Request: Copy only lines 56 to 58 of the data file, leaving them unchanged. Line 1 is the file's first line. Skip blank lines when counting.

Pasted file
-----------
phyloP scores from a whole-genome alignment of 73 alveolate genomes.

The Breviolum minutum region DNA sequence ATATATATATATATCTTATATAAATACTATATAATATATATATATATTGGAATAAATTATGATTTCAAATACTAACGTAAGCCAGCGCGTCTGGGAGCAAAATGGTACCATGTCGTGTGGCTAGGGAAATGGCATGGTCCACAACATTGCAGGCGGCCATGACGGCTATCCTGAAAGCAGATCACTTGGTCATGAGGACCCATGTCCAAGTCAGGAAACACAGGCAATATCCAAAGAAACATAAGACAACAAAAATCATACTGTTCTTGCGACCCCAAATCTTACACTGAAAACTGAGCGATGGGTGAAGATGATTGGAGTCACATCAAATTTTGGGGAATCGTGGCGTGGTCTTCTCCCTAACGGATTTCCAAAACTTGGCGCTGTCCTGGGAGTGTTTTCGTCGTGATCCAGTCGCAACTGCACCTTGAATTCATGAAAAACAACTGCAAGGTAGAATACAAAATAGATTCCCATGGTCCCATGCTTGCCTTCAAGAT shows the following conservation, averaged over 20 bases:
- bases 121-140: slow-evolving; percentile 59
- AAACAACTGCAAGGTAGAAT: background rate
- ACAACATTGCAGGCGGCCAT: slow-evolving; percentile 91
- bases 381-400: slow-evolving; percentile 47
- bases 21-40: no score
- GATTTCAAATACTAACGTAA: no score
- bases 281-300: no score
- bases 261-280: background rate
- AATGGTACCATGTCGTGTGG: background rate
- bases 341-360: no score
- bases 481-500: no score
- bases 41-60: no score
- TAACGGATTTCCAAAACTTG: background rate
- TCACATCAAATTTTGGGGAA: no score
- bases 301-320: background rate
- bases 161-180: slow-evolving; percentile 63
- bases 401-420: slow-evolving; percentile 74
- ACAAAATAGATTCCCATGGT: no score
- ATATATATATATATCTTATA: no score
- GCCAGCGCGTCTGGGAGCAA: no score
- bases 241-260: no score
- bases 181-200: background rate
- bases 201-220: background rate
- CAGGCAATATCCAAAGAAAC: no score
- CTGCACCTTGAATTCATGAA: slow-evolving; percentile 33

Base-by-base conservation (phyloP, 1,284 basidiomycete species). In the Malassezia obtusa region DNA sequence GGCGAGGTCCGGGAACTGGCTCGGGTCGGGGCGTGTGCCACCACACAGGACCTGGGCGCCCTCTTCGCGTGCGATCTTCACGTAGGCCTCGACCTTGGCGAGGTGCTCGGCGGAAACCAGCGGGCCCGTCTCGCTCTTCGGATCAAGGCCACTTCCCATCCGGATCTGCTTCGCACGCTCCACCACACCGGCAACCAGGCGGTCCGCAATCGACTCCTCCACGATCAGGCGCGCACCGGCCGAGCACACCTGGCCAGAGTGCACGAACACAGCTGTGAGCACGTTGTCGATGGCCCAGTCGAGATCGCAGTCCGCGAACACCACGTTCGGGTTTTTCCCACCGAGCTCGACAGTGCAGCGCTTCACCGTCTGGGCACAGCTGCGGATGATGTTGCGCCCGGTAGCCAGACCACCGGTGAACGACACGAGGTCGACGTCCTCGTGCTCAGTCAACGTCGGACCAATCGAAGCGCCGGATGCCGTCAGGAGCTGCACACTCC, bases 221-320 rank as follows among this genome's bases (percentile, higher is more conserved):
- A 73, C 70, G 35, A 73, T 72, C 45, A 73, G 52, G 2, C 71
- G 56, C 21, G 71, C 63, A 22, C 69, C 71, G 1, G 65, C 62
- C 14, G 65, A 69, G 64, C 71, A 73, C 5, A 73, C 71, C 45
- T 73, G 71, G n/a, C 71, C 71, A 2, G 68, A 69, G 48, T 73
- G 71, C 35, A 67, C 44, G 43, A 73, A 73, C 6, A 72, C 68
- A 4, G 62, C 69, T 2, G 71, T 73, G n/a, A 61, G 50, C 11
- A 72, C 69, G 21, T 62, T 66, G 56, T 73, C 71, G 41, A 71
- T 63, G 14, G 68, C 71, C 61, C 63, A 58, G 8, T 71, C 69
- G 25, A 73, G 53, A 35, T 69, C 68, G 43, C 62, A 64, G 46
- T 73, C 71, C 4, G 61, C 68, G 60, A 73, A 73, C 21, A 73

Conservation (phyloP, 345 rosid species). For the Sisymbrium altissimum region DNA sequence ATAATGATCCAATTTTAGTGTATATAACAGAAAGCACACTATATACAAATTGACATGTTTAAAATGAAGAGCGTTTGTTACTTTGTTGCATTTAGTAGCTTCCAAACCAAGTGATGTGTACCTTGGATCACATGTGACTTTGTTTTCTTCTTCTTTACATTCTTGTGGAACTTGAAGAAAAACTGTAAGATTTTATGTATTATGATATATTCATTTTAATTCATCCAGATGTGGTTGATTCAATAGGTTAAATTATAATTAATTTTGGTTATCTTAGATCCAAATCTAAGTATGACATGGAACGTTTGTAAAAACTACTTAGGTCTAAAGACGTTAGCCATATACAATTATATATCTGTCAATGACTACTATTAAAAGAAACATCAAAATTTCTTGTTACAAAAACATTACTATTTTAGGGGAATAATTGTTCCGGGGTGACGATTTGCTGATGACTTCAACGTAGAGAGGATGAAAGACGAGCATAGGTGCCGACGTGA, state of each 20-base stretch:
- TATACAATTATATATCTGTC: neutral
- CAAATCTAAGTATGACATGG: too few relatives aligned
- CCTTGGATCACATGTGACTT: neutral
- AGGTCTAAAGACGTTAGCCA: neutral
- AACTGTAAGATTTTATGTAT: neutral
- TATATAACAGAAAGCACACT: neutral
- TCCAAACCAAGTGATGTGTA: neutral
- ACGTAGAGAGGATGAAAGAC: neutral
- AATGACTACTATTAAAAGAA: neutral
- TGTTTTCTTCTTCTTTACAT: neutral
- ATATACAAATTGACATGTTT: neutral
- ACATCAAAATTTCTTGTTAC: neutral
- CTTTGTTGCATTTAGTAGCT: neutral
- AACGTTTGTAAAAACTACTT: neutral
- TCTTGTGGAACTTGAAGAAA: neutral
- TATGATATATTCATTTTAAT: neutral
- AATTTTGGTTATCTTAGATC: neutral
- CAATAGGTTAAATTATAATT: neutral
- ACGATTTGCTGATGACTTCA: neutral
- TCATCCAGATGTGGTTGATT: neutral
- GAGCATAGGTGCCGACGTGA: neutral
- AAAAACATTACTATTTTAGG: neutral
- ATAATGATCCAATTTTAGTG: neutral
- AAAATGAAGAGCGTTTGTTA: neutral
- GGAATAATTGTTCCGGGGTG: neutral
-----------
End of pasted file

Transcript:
- AATTTTGGTTATCTTAGATC: neutral
- CAATAGGTTAAATTATAATT: neutral
- ACGATTTGCTGATGACTTCA: neutral